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Student moderators engage first years in dialogue on diversity

February 22, 2019


Every Monday and Thursday for the past few weeks, first-year students have gathered with their floormates in classrooms across campus for a “Real Talk on Race,” a moderated conversation about the experience of being a person of color at Bowdoin.

These new mandatory discussions are facilitated by two upperclassmen—one white student and one student of color—who have undergone a seven-week intergroup dialogue training with the Office of Diversity and Inclusion. Facilitators ask students to think of themselves simultaneously as individuals and as part of the larger Bowdoin community. The meetings are 90 minutes long, and they will continue on a biweekly basis until every first year has attended.

Moderator Ryan Telingator ’21 said he thinks it is paramount that Bowdoin students have conversations like those had in Real Talk on Race.

“I love being a part of these conversations as a listener and hearing all these people talk about their experiences with race,” Telingator said. “I think it has been really rewarding to see the program expand from what it was this fall, to now hitting every freshman brick.”

He added that he has enjoyed facilitating.

“I just love being able to hear the different conversations—the different perspectives—and being a part in making conversations about race more prevalent on campus,” he said.

The initiative was primarily organized by Kate Stern, associate dean of students for diversity and inclusion, and Eduardo Pazos, director of religious and spiritual life. Pazos said that their main goal for the dialogue was to bring the diverse group of students in the first-year class together and enable them to have productive conversations.

“What happens when you have people from all over the world, all over the country, you bring them to this single community, it’s important to give tools for engagement,” Pazos said. “Real Talk on Race is informed by the research of intergroup dialogue, and intergroup dialogue is a really effective way of having conversations and creating empathy, creating compassion and mutual understanding.”

Pazos added that he understood the limitations of the talk but hoped that it could lead to more substantial changes.

“This [talk] is just a little snippet of that, just starting the conversation,” he said. “It’s 90 minutes, but it’s hopefully a way to get students engaged with each other, start talking to each other, and this would hopefully evolve into bigger actions on campus.”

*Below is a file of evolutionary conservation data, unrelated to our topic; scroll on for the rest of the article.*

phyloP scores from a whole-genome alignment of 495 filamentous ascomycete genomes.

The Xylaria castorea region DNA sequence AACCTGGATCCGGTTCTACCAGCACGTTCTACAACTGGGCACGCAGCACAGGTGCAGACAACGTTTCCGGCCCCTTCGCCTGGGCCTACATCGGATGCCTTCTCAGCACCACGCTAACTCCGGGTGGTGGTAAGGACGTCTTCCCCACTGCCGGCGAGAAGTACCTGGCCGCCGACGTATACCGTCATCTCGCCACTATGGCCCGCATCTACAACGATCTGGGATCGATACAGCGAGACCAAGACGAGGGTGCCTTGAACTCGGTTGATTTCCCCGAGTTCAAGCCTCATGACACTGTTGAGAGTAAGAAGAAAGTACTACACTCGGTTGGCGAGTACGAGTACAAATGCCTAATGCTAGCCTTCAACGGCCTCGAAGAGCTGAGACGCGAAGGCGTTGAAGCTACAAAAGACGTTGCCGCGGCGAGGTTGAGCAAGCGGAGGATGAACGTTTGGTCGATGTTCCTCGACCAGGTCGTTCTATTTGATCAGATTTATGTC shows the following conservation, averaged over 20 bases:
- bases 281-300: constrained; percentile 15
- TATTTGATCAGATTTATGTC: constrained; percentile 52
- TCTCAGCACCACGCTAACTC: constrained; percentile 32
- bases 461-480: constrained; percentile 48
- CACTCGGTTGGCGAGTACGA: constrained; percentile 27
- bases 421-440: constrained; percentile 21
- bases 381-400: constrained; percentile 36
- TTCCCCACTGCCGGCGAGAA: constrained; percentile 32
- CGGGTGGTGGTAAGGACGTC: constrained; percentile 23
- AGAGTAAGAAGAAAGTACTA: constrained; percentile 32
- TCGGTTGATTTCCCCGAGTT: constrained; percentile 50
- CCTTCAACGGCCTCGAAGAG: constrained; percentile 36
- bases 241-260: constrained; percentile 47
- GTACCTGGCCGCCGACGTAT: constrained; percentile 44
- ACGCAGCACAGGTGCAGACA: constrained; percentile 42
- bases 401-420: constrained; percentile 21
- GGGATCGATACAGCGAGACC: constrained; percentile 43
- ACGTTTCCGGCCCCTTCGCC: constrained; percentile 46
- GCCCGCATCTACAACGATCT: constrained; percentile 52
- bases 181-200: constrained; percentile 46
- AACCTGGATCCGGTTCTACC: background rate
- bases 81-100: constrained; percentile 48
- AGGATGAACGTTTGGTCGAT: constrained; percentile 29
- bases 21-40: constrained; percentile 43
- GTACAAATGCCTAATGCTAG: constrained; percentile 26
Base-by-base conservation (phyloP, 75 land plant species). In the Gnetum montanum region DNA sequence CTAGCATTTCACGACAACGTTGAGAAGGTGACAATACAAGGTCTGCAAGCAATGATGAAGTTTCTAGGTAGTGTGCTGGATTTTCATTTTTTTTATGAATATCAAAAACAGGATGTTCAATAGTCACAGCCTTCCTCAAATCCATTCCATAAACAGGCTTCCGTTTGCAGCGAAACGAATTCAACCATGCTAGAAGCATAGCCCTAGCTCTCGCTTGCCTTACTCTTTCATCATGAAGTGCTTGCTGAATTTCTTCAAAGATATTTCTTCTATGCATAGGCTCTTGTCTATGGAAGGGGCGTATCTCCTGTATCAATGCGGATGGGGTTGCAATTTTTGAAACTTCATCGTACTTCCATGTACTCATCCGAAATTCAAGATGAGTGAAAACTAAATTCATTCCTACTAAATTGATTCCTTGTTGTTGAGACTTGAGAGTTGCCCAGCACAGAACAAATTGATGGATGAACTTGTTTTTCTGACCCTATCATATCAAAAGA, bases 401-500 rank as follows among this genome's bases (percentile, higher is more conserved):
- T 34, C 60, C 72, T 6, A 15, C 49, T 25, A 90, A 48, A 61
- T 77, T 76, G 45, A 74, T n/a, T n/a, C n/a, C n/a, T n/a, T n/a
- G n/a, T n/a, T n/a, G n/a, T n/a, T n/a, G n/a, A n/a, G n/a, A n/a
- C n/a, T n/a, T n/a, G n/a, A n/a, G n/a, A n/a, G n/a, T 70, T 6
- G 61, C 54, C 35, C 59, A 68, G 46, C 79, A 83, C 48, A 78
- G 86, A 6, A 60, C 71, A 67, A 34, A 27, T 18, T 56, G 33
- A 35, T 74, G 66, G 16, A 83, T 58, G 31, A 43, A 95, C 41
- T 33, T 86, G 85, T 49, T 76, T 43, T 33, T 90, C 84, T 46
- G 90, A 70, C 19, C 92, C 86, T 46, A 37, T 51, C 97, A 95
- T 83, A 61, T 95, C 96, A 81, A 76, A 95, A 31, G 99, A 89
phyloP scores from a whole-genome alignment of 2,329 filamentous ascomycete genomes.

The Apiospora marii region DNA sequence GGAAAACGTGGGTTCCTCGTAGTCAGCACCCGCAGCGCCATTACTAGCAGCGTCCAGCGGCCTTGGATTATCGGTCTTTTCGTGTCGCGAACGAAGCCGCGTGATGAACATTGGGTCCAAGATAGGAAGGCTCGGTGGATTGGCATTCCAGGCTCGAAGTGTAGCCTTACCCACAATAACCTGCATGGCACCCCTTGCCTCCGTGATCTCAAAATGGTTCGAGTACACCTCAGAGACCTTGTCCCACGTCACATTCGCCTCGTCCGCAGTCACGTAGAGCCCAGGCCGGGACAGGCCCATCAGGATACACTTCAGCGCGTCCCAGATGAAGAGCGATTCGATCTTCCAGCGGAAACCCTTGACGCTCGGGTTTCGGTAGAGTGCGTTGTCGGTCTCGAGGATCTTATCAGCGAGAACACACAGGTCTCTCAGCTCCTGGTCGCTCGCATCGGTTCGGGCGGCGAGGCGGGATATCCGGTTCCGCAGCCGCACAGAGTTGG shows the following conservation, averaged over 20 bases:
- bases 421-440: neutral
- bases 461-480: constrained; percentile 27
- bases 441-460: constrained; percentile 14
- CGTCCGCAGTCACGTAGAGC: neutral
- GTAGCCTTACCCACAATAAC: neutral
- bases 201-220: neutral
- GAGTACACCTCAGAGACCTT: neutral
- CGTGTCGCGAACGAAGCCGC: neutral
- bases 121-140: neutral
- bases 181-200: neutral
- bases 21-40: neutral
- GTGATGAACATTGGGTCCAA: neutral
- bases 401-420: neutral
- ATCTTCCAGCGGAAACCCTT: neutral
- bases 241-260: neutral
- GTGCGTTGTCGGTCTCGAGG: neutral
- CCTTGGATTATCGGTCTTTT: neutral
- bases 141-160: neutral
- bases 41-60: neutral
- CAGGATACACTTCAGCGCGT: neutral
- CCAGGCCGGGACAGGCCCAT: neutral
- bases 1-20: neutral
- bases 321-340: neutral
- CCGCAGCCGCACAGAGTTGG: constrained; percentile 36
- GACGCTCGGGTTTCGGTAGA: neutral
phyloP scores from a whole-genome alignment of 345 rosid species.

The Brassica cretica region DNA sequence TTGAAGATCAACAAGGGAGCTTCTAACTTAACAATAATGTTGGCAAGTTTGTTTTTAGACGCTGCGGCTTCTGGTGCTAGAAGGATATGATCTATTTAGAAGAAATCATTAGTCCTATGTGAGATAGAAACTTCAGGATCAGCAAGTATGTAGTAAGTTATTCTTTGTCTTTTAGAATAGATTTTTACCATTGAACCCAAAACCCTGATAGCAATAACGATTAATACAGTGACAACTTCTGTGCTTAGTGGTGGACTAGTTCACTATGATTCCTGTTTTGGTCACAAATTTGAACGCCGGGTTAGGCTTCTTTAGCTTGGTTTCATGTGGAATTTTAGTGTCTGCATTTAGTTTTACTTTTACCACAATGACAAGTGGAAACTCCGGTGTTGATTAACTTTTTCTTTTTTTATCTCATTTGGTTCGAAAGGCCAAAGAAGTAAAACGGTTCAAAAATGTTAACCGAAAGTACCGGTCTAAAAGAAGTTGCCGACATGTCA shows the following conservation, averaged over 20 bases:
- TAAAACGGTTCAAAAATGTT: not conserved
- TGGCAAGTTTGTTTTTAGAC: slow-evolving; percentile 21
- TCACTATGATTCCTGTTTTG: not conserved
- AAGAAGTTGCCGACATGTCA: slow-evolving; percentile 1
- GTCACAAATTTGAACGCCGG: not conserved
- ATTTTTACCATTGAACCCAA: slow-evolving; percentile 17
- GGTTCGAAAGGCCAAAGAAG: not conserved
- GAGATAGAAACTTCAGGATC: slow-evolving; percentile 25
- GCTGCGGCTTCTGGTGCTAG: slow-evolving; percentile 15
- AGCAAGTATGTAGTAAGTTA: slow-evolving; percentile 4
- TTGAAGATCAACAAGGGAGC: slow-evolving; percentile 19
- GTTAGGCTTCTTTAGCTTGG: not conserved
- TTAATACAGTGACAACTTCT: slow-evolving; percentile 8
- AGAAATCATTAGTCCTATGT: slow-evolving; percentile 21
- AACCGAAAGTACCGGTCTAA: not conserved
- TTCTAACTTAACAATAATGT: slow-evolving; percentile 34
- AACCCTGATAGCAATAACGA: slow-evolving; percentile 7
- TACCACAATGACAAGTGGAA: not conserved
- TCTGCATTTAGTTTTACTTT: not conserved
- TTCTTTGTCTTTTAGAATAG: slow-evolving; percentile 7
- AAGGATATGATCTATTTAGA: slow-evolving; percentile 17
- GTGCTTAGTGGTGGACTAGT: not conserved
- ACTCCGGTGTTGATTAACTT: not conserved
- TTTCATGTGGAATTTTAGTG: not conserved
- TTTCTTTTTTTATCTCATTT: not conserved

Stern said that part of her and Pazos’s goal was to contextualize the conversation within the experiences the students have had so far at Bowdoin.

“[We] have been working with the first-year deans and the Office of Residential Life (ResLife) to put this in the context of orientation,” she said. “During Orientation, you’ve had ‘Perspectives’ and ‘More Than Meets the Eye’ … and then the conversation in Pickard with Dr. Jamie Washington, and so we conceptualize [Real Talk on Race] as the third part of Orientation.”

First years were not the only students invited to the conversations—eight sports teams attended in the fall. Some student-athletes, including Per Black ’22, attended the talk both with his floor in Maine Hall and with the sailing team. He said that the difference in demographics between the two groups changed his perspective on the workshop.

“Our sport team is not super diverse, and our floor and building are a lot more diverse,” he said. “That was something that was interesting—to have some different perspectives.”

Some first years expressed feelings of doubt when approaching the discussion. Ethan Strull ’22 said that he was wary of the conversation beforehand, but was pleasantly surprised at how it went.

“Knowing college freshmen, I had low expectations, but the [talk] definitely exceeded what I thought,” he said.

Adedunmola Adewale ’22, whose floor missed the talk due to lack of coordination, said that she felt race is not talked about enough at Bowdoin.

“In the Bowdoin community in general, [conversations about race] are not a thing. After we talked about it at Orientation, everything sort of died down,” she said. “I feel like we should talk about it … I think it’s important for us to acknowledge our differences.”

Usira Ali ’22, who has not yet attended the workshop, was excited for a space to talk about race. but also expressed frustration that the school can only do so much. At the end of the day, she said, it’s really up to the students.

“It’s the school’s job to raise awareness about the topic of race but it’s imperative of students to take the initiative and involve themselves with these incredibly important topics.”

Ali added that the failures of these talks are not solely the fault of the college, but equally of students.

“[It is] the fault of the audience to address these issues in their everyday lives. There has to be substantive recognition of how privilege is a multifaceted and complex discussion that stretches further than a one and a half-hour talk.”


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